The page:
That's what's driving this review--the insane notion that U.S. fears about Iraq actually make sense.

We probably should have seized the chance to kill Hussein and defeat his forces decisively and permanently. But the list of reasons for not marching to Baghdad are long and reasonable (and some are simultaneously recognized and dismissed by Roberts): Recreating a Balkan ethnic bloodbath; committing to an open-ended obligation to support an army of occupation; destroying the rare U.S.-Arab coalition and what then appeared to be great chances for an Israeli-Palestinian settlement; getting a helluva lot more Americans killed, even by chemical warfare by a potentially desperate, irrational Hussein.....yeah, judgment call.

Roberts credits the Mackey for summing up Iraqi history and calls it "indispensable reading" for unintentionally indicting the West's meddling.

If Mackey could bring to bear on the present the clarity she has about the past, she would surely see that, with regard to Iraq, we are continuing to act as imperialists or colonizers in a post-colonial age. The more we attempt to remake the world in our own image, the deeper the resentment against us will grow.

We're not doing this for fun, Roberts. We're doing it because Hussein's next stop is the incineration of Tel Aviv, and then us, that is if he already didn't leave a calling card at the World Trade Center.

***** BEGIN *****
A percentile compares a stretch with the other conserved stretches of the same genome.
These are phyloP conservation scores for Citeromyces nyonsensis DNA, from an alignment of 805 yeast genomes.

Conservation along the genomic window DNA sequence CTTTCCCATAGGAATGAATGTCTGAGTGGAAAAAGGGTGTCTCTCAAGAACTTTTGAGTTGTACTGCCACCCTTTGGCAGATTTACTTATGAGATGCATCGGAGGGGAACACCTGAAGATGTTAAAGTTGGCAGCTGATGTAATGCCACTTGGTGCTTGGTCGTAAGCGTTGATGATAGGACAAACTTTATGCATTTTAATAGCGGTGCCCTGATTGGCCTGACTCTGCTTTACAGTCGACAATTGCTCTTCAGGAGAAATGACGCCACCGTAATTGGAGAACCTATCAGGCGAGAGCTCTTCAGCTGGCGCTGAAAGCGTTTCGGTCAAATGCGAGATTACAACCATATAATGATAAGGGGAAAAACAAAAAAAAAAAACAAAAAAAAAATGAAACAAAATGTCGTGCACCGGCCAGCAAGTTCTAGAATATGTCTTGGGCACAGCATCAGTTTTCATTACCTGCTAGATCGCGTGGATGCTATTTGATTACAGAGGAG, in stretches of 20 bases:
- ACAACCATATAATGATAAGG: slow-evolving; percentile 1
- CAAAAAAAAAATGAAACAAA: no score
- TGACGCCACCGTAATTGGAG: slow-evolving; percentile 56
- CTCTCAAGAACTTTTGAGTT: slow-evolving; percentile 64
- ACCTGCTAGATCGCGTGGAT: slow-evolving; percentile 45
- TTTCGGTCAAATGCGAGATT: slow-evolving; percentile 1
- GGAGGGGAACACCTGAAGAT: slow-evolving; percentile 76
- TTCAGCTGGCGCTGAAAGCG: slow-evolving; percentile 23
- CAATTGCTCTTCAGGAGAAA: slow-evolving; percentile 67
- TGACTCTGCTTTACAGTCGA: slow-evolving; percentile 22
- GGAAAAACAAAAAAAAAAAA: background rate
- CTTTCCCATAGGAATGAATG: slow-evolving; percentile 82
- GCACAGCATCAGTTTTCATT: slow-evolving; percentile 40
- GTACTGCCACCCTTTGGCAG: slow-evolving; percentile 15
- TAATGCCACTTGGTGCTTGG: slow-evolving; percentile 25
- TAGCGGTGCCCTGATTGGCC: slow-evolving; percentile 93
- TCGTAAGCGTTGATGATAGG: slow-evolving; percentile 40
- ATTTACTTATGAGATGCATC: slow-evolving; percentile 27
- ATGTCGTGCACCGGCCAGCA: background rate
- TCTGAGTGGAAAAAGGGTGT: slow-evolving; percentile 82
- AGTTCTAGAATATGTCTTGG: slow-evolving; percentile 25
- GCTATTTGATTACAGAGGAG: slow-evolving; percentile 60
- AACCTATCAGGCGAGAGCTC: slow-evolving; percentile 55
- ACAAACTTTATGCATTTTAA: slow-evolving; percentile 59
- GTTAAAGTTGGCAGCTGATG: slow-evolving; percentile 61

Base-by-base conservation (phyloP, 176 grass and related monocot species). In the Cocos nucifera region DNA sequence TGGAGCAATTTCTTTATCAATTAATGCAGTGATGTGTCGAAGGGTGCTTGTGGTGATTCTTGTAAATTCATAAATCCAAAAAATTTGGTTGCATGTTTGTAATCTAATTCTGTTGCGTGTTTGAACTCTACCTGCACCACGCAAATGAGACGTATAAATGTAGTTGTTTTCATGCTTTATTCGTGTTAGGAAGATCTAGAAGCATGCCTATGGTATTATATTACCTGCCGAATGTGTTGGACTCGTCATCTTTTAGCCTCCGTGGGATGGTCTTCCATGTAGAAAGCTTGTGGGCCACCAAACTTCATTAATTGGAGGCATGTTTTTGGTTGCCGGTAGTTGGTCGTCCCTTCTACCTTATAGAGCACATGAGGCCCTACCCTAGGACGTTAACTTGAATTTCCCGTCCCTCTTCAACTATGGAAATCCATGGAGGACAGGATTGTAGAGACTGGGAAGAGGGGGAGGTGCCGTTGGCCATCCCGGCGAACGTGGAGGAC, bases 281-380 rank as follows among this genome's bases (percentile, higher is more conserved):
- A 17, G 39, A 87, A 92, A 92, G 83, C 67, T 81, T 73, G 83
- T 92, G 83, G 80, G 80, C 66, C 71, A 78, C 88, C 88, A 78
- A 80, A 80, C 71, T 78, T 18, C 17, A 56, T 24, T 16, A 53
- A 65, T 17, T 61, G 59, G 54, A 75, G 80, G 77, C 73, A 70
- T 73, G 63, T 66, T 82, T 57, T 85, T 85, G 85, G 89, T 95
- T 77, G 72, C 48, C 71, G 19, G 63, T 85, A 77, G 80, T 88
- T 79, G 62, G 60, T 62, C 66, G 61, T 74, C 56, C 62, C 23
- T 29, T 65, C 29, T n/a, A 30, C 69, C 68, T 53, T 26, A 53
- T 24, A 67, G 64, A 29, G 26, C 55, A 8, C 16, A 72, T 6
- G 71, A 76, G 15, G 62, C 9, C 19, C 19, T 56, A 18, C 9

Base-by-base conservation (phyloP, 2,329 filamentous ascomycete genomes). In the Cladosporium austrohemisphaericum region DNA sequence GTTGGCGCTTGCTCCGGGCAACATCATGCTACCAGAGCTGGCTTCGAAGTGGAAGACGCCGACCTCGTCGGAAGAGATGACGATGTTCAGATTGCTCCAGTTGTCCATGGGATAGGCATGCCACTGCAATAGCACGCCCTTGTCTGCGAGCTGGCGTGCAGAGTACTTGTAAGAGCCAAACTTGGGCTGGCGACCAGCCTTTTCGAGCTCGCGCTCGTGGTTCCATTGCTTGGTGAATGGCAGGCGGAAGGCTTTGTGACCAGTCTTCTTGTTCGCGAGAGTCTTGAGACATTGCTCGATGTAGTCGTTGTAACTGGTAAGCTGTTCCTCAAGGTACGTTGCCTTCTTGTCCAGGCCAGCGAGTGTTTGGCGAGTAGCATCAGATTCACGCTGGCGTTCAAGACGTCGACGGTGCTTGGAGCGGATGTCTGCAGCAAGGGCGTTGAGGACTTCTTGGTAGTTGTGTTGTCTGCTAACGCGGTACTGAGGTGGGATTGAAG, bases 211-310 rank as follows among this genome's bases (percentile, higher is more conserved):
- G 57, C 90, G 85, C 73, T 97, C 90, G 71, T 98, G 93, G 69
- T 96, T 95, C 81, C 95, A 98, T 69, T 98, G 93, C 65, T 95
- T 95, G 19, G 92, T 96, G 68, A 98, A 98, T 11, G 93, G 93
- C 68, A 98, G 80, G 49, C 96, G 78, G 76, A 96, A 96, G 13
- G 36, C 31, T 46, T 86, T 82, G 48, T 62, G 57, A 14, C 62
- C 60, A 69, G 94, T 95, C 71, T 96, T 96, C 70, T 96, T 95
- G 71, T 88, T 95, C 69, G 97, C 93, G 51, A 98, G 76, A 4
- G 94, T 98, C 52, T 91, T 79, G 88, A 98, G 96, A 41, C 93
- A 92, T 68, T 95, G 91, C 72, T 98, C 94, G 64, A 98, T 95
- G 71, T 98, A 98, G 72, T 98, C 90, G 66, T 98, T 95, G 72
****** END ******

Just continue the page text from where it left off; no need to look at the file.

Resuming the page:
Random Amazon reviews of Robert's Demonic Comedy:

A disturbing, vivid and often funny account of Saddam Hussein's Iraq. The author labors a little too hard to imitate Hunter Thompson's Gonzo Journalism style. I simply don't believe some of his escapades. Most disturbing is the author's comparison of Israelis to Nazis while he discusses Iraq's raining of scud missiles on civilians in Tel Aviv.

And this:

If you ever wanted to feel some of the absurdity and fear of Iraq without actually having to break a UN sanction and go there yourself, grab this book. Roberts travelled to Iraq three times, and it would seem that the place has only become more irrational since the Gulf War. In addition to actually interviewing Hussein (Roberts describes him as having a soul not unlike a black hole) and witnessing some of the Gulf War carnage firsthand, the author seems to have found an abundance of entertaining, good-hearted, and deranged Iraqis in the process.

So far just two negative reader reviews of Mackey's book. Here's one:

I may have been slightly over-critical giving this book a 1 star when it is actually quite readable. However, I could never get past the haunting realization that this author could never have possibly been to Iraq, met Saddam Hussein or any other government functionary, nor did it seem that she had ever really spent any appreciable time in the Middle East over the last 20 years.